Oh! Oh, selah!

A picture of an elderly King David playing a harpNote: This is a repost, by request, of a post originally published on June 27, 2007. (If you need to know why it disappeared in the first place, please read about the “Secret origins of the Higgaion reboot.”)

In a recent June 27, 2007 post, Rick Brannan expressed a desire to read what John Hobbins, Tyler Williams, and I might have to say about the somewhat mysterious word סלה selah, which appears some 71 times in the psalms, plus three more occurrences in Habakkuk 3. I do not pretend to any special knowledge about this word, but in keeping with Rick’s request, I will share some observations.

First, etymology, which I think is not much help. Lexicographers recognize two verbs spelled סלה. One is translated “to value” and the other “to reject.” There is also a verb סלל “to build up.” I have no idea whether any of these are related etymologically to the mystery word סלה.

Now, for the function of סלה. When asking questions like this, I prefer to work inductively, so here’s what I notice about how סלה is used in the psalms.

Sometimes, סלה seems to occur in a position where the psalm content seems to shift mood, or to break up “contrasting” content. For example (all quotations are NRSV, and the English verse numbering is used; the Hebrew verse numbering will often differ by one verse, since English versions don’t number the superscriptions, while the Hebrew text treats these as separate verses):

Ps 3:2–3 …many are saying to me,
“There is no help for you in God.”
But you, O LORD, are a shield around me …

Ps 4:2–3 How long, you people, shall my honor suffer shame?
How long will you love vain words, and seek after lies?
But know that the LORD has set apart the faithful for himself,
the LORD hears when I call to him.

See also Ps 4:4–5; 7:3–8; 32:4–5, 5–6; 39:11–12; 44:8–9; 46:3–4 (?), 7–8 (?); 52:5–6; 54:3–4; 57:6–7; 62:4–5; 89:37–38 (praise/סלה/lament).

Other times, סלה seems to occur in a position between distinct but consistent thoughts. Some of these could be seen as סלה standing between a more specific statement and a more general statement, but this pattern is not evident in all of these examples:

Ps 3:4–5 I cry aloud to the LORD,
and he answers me from his holy hill.
I lie down and sleep;
I wake again, for the LORD sustains me.
(I.e., God answered my prayer on a specific occasion / סלה / I trust God in general.)

Hab 3:3 God came from Teman,
the Holy One from Mount Paran.
His glory covered the heavens,
and the earth was full of his praise.
(I.e., God was made manifest in a specific location / סלה / God was made manifest in general.)

Hab 3:9 You brandished your naked bow,
sated were the arrows at your command.
You split the earth with rivers.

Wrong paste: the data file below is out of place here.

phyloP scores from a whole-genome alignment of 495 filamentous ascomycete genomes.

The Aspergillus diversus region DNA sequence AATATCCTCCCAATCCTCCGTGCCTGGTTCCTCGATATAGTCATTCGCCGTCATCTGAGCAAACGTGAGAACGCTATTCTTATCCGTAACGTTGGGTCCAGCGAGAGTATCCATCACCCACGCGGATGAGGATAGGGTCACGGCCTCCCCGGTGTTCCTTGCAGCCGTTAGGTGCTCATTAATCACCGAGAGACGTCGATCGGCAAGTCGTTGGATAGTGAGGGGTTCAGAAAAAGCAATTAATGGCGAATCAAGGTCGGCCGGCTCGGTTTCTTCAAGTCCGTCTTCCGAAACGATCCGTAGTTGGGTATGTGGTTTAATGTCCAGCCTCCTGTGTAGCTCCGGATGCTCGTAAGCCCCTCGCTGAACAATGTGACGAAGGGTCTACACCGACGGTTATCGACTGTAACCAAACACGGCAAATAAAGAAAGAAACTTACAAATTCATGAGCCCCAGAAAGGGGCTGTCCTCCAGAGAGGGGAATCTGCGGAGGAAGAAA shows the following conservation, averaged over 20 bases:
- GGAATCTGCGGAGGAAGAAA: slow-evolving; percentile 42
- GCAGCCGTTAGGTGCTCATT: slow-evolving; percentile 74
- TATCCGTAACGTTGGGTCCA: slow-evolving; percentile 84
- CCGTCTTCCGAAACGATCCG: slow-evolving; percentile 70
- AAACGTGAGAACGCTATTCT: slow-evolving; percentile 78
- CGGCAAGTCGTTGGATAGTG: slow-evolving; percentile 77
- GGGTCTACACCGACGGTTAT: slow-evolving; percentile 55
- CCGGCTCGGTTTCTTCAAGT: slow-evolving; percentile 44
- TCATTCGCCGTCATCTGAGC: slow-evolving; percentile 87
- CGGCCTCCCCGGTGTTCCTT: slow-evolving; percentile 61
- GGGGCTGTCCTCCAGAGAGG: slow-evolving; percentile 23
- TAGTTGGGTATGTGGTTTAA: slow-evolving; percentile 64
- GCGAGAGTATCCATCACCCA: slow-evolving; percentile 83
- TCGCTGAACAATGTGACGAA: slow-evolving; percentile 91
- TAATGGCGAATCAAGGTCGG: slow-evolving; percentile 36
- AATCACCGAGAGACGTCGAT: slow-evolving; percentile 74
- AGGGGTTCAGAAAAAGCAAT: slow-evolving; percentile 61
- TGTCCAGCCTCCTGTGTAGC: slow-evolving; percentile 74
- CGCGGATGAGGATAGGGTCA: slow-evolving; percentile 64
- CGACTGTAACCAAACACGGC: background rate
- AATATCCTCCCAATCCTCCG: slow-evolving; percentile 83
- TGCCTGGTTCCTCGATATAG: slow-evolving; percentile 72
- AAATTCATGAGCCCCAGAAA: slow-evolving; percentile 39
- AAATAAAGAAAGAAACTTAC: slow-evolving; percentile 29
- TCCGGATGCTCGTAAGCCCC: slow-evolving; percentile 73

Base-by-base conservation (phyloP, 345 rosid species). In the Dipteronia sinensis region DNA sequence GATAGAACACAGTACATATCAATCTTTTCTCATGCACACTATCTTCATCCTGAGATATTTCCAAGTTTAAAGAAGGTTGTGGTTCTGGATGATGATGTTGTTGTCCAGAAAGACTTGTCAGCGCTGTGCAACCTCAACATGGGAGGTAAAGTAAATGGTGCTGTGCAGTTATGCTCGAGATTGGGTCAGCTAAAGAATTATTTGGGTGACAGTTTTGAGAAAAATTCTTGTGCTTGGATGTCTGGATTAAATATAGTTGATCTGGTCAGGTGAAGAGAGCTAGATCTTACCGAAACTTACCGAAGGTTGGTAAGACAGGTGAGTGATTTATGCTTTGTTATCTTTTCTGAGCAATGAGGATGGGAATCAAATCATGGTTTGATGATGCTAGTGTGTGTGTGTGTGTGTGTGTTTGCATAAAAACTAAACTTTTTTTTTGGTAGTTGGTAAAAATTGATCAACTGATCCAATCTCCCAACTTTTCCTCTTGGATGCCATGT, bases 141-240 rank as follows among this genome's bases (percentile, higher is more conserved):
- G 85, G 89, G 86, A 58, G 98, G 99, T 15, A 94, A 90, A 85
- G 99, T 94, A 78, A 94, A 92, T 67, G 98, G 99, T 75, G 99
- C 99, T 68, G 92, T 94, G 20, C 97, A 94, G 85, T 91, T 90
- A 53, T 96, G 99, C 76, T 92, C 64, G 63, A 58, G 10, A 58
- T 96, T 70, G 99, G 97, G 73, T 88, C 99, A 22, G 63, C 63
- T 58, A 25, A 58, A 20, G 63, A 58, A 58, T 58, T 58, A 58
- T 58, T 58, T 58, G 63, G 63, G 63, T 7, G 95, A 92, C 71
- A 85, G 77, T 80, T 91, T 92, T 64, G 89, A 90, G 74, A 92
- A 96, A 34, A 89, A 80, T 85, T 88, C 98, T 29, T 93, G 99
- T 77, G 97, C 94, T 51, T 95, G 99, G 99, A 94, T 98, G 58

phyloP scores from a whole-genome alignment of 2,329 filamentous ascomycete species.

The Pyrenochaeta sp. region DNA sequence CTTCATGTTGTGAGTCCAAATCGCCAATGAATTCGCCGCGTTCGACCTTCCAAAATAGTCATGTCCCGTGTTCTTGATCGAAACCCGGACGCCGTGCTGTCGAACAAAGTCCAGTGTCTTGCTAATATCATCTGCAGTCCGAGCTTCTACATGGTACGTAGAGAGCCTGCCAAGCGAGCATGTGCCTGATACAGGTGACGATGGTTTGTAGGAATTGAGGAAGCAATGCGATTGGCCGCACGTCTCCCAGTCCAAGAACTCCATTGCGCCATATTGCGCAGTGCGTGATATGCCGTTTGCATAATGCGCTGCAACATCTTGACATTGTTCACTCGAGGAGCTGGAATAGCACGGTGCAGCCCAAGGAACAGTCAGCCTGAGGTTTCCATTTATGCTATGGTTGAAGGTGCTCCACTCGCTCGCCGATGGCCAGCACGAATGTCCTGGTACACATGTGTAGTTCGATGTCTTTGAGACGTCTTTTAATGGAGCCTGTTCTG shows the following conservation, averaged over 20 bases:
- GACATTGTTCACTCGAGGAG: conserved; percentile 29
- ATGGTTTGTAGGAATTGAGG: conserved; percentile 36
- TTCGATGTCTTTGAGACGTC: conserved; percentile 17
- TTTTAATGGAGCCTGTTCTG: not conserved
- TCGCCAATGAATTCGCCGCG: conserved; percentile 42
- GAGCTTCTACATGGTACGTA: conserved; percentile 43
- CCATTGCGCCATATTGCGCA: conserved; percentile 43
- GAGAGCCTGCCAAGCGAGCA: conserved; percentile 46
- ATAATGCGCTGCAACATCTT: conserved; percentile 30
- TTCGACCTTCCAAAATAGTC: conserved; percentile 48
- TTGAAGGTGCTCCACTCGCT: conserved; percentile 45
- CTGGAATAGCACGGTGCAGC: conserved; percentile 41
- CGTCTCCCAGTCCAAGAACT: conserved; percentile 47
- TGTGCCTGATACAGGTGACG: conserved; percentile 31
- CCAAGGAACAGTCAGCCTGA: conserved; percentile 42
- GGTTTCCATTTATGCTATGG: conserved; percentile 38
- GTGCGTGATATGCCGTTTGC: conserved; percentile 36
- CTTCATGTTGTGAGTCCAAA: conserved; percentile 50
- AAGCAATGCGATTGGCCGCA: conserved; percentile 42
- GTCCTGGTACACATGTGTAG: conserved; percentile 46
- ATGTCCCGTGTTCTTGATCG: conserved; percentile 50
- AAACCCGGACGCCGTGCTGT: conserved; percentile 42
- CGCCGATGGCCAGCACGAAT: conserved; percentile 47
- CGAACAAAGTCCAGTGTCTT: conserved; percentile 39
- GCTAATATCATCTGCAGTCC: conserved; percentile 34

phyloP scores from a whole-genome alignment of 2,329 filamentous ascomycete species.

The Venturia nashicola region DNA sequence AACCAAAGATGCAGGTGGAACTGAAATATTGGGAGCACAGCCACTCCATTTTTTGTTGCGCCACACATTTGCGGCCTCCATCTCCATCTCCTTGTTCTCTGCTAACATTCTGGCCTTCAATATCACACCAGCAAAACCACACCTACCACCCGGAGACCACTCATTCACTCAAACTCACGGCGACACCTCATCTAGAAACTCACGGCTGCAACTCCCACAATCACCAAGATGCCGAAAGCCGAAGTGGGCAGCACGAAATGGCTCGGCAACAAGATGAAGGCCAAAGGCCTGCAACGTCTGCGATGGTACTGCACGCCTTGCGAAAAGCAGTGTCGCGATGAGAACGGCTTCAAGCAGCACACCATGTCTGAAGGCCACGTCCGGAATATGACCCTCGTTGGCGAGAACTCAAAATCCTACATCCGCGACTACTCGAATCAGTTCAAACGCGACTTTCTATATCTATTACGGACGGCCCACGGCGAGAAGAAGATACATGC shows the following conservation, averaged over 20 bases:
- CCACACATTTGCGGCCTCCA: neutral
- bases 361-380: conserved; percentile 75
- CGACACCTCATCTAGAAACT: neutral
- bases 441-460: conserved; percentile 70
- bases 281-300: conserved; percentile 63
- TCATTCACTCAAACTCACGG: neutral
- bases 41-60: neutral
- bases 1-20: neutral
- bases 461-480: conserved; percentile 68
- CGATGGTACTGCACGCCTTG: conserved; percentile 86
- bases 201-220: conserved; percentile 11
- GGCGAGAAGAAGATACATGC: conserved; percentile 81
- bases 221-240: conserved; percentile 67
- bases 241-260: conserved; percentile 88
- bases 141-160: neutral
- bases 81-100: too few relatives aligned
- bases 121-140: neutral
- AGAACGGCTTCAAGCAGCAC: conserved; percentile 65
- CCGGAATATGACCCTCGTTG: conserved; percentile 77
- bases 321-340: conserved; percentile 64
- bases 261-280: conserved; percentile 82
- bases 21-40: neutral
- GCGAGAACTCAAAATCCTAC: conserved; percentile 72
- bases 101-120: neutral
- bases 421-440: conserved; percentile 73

Hab 3:13–14 You crushed the head of the wicked house,
laying it bare from foundation to roof.
You pierced with his own arrows the head of his warriors …

See also Ps 9:16–17 (where you will also find another interesting term); 20:3–4; 21:2–3; 39:5–6; 49:13–14; 52:3–4; 55:7–8; 57:3; 60:4–5; 61:4–5 (desire/סלה/rationale?); 62:8–9; 67:4–5; 68:7 (chronological setting/סלה/events), 19–20, 32–33; 75:3–4; 76:9–10 (?); 77:9–10, 15–16; 81:7–8; 82:2–3; 83:8–9 (complaint/סלה/plea); 84:4–5, 8–9; 85:2–3; 87:6–7; 88:7–8, 10–11; 89:45–46 (complaint/סלה/plea), 48–49 (complaint/סלה/plea); 140:3–4 (complaint/סלה/plea); 8–9; 6–7.
At still other times, סלה is the last word in the psalm (see Ps 3:8; 9:20; 24:10; 46:11).

One could pretty easily mount an argument that סלה separates stanzas or liturgical “movements” in Psalm 24. However, “exporting” that understanding to other psalms doesn’t work so well, and requires a great deal of speculation. The same explanation might work for Ps 32:7–8, where סלה stands between address to God and address to the human audience, and Ps 47:4–5; 48:8–9; 49:15–16 (change of addressee?); 50:6–7 (change of speaker); 66:4–5 (change of addressee), 7–8 (change of addressee), 15–16 (change of addressee); 67:1–2 (change of addressee); 76:3–9 (change of addressee); 77:3–4 (change of addressee); 87:3–4 (change of speaker); 89:4–5 (change of speaker). In Ps 59:5–6 and 59:13–14, סלה stands at the end of a verse, positioned just before the Psalm’s refrain.

The use in Ps 55:19, where סלה seems to interrupt the sentence, is utterly opaque to me.

So, I perceive several different positions in which סלה appears:

  • Topic A / סלה / topic B (contrastive)
  • Topic A / סלה / topic A’ (consistent)
  • Speaker A / סלה / speaker B (change of speaker)
  • Addressee A / סלה / addressee B (change of addressee)
  • סלה before refrain
  • סלה at end of psalm
  • סלה at change of liturgical action

I cannot really see any particular “common thread” that unites all these uses. In short, I’m baffled. I know of no better explanation than those that place סלה in the company of words like הגיון ,שגיון ,משכיל, etc.; that is, mysterious words that probably have some kind of liturgical or musical significance that is now all but lost to us.